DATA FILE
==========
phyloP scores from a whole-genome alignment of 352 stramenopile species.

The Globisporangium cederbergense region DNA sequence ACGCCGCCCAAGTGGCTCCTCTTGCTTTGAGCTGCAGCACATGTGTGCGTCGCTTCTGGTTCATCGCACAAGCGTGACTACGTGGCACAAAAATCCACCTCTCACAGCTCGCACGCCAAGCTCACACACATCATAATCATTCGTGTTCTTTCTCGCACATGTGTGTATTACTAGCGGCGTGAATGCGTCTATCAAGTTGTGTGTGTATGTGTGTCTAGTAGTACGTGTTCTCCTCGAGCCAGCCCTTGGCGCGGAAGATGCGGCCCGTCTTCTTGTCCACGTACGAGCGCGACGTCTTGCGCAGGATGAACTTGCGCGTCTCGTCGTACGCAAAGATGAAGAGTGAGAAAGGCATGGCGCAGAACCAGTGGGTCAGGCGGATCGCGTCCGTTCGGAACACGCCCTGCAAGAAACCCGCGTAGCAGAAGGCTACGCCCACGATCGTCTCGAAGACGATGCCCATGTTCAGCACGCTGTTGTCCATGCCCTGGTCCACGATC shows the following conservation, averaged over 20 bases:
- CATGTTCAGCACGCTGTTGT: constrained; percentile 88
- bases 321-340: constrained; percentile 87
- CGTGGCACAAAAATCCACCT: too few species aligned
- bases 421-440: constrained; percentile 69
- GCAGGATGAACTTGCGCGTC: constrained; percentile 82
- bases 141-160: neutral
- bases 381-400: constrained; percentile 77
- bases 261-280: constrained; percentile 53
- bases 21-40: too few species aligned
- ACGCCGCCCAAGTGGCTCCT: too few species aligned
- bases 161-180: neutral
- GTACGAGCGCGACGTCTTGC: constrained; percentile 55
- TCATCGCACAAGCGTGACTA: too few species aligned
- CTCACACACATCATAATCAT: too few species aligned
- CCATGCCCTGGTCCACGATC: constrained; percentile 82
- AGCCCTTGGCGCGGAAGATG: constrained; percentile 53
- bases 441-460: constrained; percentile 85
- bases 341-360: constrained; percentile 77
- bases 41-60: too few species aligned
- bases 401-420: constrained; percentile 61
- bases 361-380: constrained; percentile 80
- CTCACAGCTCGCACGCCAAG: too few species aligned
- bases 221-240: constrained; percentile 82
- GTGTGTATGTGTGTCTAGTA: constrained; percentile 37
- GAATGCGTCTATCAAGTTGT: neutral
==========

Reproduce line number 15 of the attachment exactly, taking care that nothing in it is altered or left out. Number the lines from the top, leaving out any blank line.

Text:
- TCATCGCACAAGCGTGACTA: too few species aligned